Bytestrings are of type() str, unicode ones of type() unicode.


Basic unicode strings with codepoints are written like u'Bla \u2222'. Low codepoints can additionally be entered and will be displayed as e.g. \x1a. Can be combined with raw/regexp form: ur.

When they contain just ASCII, you can convert back and forth between unicode and str:

span style="color: #483d9b;">'C''C')

When they contain high bytes/codepoints, it is ambiguous what the above would mean. The usual case is probably encode()ing and decode()ing?

Things you should know about python unicode:

  • Prepending an u to a string literal, e.g. u'', means it is treates as an unicode string and, codepoints are referenced like \u2222.
  • In python, strings without unicode (which can work as byte strings) and unicode strings are interchangable. That is, weak typing and semantics will ensure strings will become unicode when necessary, so you can do: 'Normal' + u' \u2222 ', which will be u'Normal \u2222 '.
  • Prepending an r ro a string literal, e.g. r'' makes it a regexp or raw string, meaning backslashing does not apply. This e.g. means that when you want to store e.g. the two characters \1 in a string you don't have to write '\\1', but you can do r'\1'. This makes particularly regular expressions a bit more readable.
  • For many types of output (including 'print'), unicode strings should be .encode('utf8')-d before written.

Double encoding

If you somehow managed to get a bytestring as unicode codepoint-for-byte (literally, as in 0xC3 ws converted to U+C3, which wouldn't normally happen) I've used quick hacks based on:

span style="color: #483d9b;">'\xc3''\xc3') )

This is probably only useful to detect and resolve double encoding.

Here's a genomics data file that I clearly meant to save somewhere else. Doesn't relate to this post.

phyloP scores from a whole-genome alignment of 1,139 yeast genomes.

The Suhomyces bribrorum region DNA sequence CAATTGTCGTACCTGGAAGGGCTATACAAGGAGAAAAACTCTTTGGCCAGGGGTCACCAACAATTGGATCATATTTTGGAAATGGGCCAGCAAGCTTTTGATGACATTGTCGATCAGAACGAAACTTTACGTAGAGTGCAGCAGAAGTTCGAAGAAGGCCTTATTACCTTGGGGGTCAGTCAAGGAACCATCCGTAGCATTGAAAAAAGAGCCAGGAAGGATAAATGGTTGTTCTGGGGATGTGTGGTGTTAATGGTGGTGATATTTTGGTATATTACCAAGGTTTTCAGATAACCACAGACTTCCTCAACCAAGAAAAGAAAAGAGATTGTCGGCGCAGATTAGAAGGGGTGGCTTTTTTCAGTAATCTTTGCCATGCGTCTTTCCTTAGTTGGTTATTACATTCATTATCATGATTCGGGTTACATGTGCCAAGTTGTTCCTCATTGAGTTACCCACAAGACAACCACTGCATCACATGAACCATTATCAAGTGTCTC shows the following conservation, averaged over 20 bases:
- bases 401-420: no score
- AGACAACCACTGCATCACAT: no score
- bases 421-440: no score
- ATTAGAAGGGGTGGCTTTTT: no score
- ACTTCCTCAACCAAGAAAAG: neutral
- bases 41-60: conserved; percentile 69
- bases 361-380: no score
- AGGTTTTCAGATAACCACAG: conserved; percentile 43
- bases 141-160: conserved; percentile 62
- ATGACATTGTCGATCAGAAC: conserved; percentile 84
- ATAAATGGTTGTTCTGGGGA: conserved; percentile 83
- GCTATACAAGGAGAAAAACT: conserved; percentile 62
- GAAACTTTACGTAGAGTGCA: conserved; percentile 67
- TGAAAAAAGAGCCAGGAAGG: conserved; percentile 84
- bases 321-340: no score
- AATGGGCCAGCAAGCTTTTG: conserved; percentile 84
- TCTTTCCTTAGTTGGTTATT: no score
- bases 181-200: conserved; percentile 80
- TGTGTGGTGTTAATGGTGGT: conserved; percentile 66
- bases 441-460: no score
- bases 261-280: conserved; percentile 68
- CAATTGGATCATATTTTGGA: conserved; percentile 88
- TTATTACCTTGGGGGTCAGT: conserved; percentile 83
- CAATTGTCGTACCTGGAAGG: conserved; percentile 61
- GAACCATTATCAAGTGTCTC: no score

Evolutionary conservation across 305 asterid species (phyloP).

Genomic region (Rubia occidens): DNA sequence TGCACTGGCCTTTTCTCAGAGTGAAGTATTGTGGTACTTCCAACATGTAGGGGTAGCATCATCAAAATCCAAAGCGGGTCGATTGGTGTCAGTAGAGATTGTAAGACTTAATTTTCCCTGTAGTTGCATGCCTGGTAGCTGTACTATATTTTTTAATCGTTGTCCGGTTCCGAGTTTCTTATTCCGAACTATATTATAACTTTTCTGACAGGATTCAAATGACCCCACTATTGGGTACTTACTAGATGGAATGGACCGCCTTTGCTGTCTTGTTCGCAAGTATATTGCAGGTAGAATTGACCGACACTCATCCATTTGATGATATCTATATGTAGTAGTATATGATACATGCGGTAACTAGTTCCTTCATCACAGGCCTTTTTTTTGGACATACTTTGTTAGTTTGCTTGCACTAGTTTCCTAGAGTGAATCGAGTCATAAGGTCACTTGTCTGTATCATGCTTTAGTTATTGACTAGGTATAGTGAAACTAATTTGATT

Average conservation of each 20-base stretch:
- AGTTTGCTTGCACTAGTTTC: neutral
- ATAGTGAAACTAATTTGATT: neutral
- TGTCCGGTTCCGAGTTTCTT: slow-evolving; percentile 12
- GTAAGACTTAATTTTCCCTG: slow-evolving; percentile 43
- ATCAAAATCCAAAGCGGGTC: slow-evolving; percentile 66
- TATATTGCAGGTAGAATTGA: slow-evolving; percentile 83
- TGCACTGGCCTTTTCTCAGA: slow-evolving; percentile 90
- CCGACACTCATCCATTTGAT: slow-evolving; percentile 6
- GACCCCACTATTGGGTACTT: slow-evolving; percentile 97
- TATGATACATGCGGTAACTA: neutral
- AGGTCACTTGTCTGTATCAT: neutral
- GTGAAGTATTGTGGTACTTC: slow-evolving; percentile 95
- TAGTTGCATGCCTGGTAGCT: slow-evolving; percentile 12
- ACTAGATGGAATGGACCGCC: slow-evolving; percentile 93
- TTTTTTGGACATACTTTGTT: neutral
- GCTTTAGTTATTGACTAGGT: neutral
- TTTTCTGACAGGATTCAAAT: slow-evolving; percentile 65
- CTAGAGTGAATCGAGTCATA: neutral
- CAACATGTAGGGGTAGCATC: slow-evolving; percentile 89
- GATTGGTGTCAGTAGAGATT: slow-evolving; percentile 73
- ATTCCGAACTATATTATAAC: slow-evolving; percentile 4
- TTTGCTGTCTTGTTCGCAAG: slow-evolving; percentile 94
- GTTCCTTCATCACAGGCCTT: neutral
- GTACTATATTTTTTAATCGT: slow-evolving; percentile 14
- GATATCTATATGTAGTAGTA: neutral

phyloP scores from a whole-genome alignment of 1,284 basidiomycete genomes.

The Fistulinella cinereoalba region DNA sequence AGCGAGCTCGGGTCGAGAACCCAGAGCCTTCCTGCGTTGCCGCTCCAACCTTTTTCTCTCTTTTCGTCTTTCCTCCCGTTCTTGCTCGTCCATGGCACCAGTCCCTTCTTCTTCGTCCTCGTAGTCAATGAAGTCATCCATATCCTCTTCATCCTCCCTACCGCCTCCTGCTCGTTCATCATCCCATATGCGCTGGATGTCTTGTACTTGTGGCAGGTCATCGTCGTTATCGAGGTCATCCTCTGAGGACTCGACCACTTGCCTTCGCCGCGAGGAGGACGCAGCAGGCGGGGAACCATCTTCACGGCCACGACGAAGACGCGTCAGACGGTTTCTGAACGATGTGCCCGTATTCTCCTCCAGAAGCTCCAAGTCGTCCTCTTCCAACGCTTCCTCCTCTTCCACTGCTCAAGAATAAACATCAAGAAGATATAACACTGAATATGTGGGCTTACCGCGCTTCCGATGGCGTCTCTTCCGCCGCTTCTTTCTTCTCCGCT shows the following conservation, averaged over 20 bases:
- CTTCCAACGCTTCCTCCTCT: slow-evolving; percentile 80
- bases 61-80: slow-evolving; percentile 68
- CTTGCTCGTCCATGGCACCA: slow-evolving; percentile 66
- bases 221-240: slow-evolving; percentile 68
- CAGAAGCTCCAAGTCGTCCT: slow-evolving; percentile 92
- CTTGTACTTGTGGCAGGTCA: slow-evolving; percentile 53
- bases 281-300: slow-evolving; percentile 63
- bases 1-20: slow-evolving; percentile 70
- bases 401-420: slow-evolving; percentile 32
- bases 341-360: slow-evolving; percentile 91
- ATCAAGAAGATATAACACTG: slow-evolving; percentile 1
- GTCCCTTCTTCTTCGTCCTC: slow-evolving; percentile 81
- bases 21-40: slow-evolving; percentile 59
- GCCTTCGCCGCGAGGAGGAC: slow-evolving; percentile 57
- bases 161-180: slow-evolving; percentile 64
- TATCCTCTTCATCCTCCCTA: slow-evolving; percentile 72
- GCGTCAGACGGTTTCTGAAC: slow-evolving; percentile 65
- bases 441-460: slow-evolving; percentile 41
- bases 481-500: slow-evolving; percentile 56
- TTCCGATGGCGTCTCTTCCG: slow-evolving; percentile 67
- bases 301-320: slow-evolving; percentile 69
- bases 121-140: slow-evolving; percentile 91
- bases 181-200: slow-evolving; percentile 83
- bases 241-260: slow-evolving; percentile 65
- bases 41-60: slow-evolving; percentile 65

The gist is that python strings automatically become a unicode string type when necessary. If you want to read something in some encoding you'll need to decode it from that into this python-internal format (UCS, it seems), while to print or store them you'll often have to convert them to some encoding.

For example:

  • to read from e.g. a web page, check what its encoding is and decode it, usually pagedata.decode('iso-8859-1') or .decode('utf8').
  • For pages and files you can also use streamreaders (see [1]).
  • to store in a database (or print to a utf console) you can often use .encode('utf8')
  • to print, python checks the shell encoding, which may well be ascii - in which case unicode converts often fail; conversions prefer correct handling over the 'eh, it was a good guess' other systems often do. You can either set the encoding to something different - or make it ignore character data it cannot convert, using e.g. .encode('ascii','ignore')

See also the available encodings. For related tutorials, see: See [2], [3].

HTML entities to unicode

See python snippets.


This article/section is a stub — probably a pile of half-sorted notes, is not well-checked so may have incorrect bits. (Feel free to ignore, fix, or tell me)

See also